Greenwood-Ericksen, M., Tipirneni, R., & Abir, M. (2017). An Emergency Medicine-Primary Care Partnership to Improve Rural Population Health: Expanding the Role of Emergency Medicine. Annals of Emergency Medicine. doi: http://dx.doi.org/10.1016/j.annemergmed.2017.06.025

Lebrun-Harris, L., Baggett, T., Jenkins, D., Sripipatana, A., Sharma, R., & Hayashi, A. (2013). Health status and health care experiences among homeless patients in federally supported health centers: findings from the 2009 patient survey. Health Services Research, 48(3), 992. Retrieved from http://go.galegroup.com.ezproxy.liberty.edu/ps/i.do?p=AONE&u=vic_liberty&id=GALE|A332789620&v=2.1&it=r&sid=summon&authCount=1

McInnes, K., Li, A., & Hogan, T. (2013). Opportunities for Engaging Low-Income, Vulnerable Populations in Health Care: A Systematic REview of HOmeless Person’ Access to and Use of Information Technologies. American Journal of Public Health, 11-24. Retrieved from https://search-proquest-com.ezproxy.liberty.edu/docview/1468675781?pq-origsite=summon&accountid=12085

Rosenblatt, R., & Hart, L. (2000). Physicians and rural America. Wetern Journal of Medicine, 173(5), 348-351. Retrieved from https://www.ncbi.nlm.nih.gov/pmc/articles/PMC1071163/?tool=pmcentrez

Shi, L., & Singh, D. (2017). Essentials of the U.S. Health Care System (Fourth ed.). Burlington, MA: Jones & Bartlett Learning.

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Discussion Question #2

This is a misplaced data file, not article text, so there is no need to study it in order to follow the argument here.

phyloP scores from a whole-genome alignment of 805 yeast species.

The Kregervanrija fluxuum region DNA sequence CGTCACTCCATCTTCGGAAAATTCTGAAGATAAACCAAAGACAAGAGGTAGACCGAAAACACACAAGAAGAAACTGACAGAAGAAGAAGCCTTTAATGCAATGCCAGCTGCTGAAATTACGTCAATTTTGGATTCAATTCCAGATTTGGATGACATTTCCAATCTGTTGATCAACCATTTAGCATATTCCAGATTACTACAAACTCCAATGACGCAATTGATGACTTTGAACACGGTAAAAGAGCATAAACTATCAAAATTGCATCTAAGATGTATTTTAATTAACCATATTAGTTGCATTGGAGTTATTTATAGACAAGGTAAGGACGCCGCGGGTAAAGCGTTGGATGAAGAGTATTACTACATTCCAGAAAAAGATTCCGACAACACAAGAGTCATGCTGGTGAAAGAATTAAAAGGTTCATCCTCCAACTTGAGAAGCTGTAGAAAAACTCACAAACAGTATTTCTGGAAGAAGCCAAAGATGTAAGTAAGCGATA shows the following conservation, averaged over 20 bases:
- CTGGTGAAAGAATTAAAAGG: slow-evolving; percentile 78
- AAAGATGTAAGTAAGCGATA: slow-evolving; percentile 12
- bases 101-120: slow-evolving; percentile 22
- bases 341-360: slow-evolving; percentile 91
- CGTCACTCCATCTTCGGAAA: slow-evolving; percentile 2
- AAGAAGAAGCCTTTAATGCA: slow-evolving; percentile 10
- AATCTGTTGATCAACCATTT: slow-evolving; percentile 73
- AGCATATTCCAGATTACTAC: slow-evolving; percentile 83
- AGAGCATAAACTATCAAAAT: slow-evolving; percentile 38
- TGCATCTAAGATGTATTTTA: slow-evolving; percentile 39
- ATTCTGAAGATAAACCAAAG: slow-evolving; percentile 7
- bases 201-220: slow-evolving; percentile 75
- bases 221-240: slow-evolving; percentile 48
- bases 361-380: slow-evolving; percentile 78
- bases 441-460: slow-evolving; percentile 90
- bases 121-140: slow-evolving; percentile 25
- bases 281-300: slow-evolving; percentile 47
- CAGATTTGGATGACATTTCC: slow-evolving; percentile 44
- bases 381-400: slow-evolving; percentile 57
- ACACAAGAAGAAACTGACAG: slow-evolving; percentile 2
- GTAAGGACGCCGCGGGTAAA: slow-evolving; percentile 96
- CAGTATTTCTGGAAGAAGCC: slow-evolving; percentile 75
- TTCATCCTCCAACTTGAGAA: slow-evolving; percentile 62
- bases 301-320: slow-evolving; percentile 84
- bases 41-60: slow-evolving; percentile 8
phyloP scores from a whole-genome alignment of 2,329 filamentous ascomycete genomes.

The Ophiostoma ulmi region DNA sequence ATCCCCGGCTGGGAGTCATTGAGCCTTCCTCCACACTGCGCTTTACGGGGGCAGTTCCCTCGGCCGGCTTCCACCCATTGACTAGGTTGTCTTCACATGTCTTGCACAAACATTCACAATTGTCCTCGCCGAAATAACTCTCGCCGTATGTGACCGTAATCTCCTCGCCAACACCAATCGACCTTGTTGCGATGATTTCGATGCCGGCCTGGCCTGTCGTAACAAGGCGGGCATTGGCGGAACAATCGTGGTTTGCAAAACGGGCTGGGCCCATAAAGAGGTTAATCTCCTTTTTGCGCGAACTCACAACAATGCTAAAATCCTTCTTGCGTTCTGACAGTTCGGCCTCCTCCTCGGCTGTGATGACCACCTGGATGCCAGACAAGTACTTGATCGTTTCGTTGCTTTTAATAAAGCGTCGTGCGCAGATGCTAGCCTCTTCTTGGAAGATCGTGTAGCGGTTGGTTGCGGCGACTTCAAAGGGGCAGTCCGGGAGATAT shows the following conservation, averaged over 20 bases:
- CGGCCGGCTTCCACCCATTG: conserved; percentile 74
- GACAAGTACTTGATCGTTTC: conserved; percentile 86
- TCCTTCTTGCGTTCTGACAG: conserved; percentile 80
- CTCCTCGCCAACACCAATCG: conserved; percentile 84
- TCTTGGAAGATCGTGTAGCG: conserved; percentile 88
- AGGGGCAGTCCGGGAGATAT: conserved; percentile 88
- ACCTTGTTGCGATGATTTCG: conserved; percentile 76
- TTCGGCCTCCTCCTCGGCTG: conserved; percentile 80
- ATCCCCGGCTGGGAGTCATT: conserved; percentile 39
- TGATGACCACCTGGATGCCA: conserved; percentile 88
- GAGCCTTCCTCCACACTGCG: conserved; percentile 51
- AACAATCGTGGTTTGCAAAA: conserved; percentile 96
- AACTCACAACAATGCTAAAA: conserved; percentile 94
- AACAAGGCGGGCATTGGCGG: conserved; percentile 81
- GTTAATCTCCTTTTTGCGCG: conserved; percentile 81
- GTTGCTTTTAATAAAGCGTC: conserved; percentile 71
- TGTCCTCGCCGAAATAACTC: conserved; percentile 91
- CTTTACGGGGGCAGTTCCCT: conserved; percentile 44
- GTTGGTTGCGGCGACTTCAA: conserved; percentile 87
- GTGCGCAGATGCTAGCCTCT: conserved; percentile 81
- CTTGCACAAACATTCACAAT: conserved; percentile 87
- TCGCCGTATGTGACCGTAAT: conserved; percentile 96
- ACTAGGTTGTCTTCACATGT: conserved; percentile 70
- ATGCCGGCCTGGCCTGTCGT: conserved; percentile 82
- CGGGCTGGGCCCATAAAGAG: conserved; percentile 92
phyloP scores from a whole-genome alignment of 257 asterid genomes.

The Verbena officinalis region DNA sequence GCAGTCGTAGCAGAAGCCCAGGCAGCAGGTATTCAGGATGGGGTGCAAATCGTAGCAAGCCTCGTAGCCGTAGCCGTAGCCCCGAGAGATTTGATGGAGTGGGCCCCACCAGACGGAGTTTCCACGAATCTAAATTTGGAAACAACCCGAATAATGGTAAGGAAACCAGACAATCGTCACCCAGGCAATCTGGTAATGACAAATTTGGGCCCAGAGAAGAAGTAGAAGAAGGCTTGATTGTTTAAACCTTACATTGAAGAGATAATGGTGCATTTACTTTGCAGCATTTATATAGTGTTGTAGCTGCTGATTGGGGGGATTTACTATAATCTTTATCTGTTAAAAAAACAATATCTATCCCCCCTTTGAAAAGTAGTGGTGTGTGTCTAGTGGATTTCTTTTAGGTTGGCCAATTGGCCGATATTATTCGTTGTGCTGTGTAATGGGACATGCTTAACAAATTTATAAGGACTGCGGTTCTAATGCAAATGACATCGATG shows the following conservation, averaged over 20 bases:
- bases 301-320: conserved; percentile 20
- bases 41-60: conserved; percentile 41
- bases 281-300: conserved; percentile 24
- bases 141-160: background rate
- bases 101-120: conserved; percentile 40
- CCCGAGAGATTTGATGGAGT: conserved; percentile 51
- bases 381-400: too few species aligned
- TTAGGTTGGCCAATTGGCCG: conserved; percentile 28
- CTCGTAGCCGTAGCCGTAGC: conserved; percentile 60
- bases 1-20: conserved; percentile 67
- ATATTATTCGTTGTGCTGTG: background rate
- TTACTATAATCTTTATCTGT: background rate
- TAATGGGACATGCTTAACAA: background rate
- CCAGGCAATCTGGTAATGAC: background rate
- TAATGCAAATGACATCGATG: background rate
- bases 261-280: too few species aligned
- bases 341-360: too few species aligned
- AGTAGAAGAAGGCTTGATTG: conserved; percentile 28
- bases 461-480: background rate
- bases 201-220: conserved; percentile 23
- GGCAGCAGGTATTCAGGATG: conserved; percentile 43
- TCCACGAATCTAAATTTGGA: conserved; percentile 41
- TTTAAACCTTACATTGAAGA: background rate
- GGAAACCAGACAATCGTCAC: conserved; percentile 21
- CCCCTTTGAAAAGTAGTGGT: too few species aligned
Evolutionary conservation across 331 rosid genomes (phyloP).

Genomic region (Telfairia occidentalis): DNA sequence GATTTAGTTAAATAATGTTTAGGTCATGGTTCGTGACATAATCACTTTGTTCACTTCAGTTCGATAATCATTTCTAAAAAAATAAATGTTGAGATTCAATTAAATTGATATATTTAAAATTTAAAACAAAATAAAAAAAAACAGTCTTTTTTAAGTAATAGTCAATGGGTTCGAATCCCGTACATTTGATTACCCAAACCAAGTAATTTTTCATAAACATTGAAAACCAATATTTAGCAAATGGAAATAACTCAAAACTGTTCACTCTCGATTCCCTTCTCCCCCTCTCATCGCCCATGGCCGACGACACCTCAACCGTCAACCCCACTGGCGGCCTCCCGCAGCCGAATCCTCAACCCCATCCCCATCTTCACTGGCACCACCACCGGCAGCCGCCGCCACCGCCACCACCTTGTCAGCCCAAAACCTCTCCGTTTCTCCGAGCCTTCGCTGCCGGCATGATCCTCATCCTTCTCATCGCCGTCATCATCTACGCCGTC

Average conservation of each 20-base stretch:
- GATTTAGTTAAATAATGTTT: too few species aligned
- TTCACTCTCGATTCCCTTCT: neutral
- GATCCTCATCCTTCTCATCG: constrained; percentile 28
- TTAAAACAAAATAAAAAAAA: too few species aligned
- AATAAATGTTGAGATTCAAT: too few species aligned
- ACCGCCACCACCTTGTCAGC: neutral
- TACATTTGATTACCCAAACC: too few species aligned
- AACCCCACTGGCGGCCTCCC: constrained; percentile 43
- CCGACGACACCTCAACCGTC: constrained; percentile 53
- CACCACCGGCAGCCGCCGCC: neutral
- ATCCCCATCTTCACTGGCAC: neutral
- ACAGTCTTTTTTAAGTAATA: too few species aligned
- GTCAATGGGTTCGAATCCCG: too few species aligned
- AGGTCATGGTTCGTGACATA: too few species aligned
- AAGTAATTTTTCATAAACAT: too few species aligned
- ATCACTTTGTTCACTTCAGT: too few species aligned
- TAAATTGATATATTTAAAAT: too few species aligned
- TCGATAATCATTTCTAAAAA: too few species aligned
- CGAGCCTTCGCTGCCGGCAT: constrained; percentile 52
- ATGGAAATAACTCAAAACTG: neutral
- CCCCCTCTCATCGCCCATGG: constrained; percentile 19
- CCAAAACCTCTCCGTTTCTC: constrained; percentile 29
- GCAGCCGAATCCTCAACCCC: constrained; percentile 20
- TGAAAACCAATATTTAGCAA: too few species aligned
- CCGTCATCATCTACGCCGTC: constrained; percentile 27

Getting certain populations the care that is needed, and care that is affordable is one of the most difficult items in the health delivery system.  There are many populations and demographics that require care but, are unable to receive it due to economic, or geographical issues. Women today have longer life expectancies than men now, living almost 8 years longer than males.  Even though women are living longer, they suffer from higher morbidity and poorer health than the male counterpart (Shi & Singh, 2017).  Women also have a higher prevalence of certain health problems over the course of their lifetime.  The amount of acute and chronic illnesses in women is higher and can cause more short and long-term disabilities.  Women have also suffered from higher mortality rates from heart attacks than men, and they also suffer from higher cholesterol levels of men at older ages (Shi & Singh, 2017).  Women are also the fastest-growing population that is being diagnosed with the autoimmune disease AIDS. With this significant factor affecting women, they need to have health care that addresses these issues. There is a significant number of women that suffer from mental illnesses, like depression, anxiety, two times more than men. The major issues facing women’s health include the delivery of health care, and getting women educated on the growing health problems. Women have a greater risk for chronic disease, and those that are economically disadvantaged have an even higher risk to be physically disabled (Khoury, 2013). Children’s health has very unique aspects with delivery, that can include developmental vulnerability, dependency and differential patterns of morbidity and mortality. Developmental vulnerability refers to the rapid and cumulative physical and emotional changes that characterize childhood and the potential effects that illness, injury, or untoward family and social circumstances can have on children (Shi & Singh, 2017). Children are dependent on their parents, school officials, caregivers and occasionally neighbors to find out that they need health care or need to seek health care services.  Exodus 17:12 says “when Moses’ hands grew tired, they took a stone and put it under him and he sat on it. Aaron and Hur held his hands up – one on one side, one on the other – so that his hands remained steady till sunset.”  We need to reach out to those that are struggling with getting the proper care, children sometimes do not know that they need to get care or to do not know how they can get the care that is needed.  The Lord wants us to help these people.